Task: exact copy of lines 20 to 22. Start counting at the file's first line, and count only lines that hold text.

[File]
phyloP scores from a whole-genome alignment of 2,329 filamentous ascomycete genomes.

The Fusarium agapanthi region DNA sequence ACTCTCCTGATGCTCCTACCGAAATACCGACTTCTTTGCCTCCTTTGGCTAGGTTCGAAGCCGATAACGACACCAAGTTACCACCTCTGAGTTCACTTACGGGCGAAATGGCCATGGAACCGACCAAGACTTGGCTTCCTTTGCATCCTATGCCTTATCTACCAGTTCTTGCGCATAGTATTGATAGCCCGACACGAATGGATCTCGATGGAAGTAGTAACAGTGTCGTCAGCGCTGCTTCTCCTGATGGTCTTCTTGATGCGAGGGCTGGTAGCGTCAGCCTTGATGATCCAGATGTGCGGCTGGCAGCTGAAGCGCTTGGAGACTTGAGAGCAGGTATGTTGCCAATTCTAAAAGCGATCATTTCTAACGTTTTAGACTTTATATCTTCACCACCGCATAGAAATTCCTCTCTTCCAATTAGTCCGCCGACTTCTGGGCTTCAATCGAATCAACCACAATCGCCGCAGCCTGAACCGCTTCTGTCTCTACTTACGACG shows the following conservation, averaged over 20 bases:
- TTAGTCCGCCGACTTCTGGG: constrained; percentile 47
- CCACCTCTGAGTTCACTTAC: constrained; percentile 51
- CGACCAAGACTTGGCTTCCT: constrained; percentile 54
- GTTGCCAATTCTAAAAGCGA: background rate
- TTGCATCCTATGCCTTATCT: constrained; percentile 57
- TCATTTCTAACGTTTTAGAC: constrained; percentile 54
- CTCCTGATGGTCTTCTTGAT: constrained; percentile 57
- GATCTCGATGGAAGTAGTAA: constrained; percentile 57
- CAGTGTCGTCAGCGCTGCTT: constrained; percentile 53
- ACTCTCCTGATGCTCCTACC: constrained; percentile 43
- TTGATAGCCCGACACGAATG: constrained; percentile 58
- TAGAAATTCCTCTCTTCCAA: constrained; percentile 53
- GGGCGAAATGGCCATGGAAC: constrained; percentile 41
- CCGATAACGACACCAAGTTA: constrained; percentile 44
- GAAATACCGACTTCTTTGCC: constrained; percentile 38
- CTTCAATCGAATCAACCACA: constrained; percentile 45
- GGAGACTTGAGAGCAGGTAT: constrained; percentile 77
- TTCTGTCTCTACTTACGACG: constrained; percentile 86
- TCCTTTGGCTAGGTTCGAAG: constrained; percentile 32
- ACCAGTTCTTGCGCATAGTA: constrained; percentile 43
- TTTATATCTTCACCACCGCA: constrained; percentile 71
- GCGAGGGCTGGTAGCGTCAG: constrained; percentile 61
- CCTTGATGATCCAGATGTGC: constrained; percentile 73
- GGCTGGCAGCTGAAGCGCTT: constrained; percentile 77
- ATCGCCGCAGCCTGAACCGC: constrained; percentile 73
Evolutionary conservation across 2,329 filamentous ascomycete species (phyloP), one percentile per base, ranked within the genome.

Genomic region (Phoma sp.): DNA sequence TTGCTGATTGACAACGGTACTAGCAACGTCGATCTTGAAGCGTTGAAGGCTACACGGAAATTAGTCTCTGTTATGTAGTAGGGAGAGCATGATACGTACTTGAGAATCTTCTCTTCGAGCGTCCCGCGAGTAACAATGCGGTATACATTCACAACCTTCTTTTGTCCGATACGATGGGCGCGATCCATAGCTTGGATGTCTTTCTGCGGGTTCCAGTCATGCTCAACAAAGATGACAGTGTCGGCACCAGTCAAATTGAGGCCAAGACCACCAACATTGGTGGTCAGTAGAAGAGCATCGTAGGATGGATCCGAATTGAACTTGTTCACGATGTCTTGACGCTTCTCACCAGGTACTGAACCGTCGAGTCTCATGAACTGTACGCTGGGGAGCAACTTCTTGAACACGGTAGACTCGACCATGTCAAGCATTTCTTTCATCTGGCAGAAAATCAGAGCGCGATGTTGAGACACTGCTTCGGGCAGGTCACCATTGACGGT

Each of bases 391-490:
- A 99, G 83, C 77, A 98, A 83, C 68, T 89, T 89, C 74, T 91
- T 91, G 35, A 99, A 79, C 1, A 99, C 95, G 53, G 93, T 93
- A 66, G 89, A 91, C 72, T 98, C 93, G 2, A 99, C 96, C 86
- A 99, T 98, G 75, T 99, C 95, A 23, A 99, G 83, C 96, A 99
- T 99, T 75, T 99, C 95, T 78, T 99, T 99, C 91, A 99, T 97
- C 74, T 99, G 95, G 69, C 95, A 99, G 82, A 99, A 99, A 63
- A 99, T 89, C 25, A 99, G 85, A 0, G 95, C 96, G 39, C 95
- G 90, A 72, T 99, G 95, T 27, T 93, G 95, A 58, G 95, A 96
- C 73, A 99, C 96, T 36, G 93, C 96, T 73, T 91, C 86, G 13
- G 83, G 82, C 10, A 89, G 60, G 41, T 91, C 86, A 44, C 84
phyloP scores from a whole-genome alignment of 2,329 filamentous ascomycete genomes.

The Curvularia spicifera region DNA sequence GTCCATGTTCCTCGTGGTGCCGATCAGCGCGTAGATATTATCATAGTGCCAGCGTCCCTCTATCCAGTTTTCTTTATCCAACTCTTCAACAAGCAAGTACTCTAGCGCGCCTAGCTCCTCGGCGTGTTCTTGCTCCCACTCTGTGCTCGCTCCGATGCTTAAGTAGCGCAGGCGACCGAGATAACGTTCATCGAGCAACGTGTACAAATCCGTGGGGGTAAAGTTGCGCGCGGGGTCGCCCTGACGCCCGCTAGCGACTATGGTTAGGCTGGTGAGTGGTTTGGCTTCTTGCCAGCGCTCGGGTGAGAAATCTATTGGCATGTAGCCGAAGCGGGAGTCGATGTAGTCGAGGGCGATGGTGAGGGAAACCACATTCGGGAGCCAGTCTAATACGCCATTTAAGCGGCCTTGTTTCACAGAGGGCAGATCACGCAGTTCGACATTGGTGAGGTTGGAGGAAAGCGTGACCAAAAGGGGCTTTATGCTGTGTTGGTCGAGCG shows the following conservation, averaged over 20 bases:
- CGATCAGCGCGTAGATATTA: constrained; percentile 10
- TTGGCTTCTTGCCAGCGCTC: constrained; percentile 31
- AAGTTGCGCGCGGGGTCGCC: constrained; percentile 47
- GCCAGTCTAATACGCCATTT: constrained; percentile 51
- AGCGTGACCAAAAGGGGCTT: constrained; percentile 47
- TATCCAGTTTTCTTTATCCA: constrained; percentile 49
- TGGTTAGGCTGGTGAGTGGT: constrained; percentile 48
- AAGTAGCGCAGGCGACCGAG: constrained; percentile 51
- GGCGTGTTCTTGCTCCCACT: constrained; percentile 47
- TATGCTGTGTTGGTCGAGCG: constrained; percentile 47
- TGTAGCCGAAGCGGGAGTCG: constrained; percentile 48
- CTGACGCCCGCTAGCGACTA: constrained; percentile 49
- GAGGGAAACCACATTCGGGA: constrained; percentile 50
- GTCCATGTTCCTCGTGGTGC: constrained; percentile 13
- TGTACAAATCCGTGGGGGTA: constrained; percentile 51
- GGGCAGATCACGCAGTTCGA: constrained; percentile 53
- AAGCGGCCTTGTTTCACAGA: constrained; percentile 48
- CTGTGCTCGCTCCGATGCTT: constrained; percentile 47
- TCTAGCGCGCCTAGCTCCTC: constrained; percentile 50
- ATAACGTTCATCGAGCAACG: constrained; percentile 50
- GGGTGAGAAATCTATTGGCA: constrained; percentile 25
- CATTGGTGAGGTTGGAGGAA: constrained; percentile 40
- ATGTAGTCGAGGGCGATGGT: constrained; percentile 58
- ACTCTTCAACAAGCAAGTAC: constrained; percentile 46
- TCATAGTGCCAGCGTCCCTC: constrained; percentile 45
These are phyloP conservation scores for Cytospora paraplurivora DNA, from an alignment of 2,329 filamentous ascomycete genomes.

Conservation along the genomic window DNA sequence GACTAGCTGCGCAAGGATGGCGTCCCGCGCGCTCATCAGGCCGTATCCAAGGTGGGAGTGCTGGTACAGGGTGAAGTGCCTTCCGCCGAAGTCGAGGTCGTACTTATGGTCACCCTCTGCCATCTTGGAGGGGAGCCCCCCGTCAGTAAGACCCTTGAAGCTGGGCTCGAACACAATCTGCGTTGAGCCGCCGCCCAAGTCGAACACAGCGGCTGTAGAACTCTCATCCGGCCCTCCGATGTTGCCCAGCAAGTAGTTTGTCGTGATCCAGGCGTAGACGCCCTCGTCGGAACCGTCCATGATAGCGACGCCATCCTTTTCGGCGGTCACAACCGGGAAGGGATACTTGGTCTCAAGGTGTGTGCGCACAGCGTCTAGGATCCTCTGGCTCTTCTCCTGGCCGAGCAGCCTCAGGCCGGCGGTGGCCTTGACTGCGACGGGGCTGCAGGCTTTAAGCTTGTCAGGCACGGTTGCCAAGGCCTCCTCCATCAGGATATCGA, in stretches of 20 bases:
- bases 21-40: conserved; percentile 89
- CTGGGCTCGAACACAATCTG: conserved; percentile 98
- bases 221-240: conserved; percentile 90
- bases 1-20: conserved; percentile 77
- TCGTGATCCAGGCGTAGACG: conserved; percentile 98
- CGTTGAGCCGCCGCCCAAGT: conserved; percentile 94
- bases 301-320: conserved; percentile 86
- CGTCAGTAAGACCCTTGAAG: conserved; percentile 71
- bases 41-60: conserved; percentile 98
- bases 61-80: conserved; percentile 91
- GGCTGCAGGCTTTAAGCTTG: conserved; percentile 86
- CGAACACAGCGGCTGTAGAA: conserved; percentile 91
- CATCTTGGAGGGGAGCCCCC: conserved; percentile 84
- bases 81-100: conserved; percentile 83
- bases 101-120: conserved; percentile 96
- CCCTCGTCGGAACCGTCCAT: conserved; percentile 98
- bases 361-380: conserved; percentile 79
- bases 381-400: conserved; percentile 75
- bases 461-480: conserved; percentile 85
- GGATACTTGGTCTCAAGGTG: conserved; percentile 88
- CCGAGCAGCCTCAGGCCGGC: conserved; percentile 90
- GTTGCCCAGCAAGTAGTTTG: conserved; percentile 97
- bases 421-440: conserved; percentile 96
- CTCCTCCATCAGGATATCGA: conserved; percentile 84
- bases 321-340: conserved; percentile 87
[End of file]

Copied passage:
- TTCTGTCTCTACTTACGACG: constrained; percentile 86
- TCCTTTGGCTAGGTTCGAAG: constrained; percentile 32
- ACCAGTTCTTGCGCATAGTA: constrained; percentile 43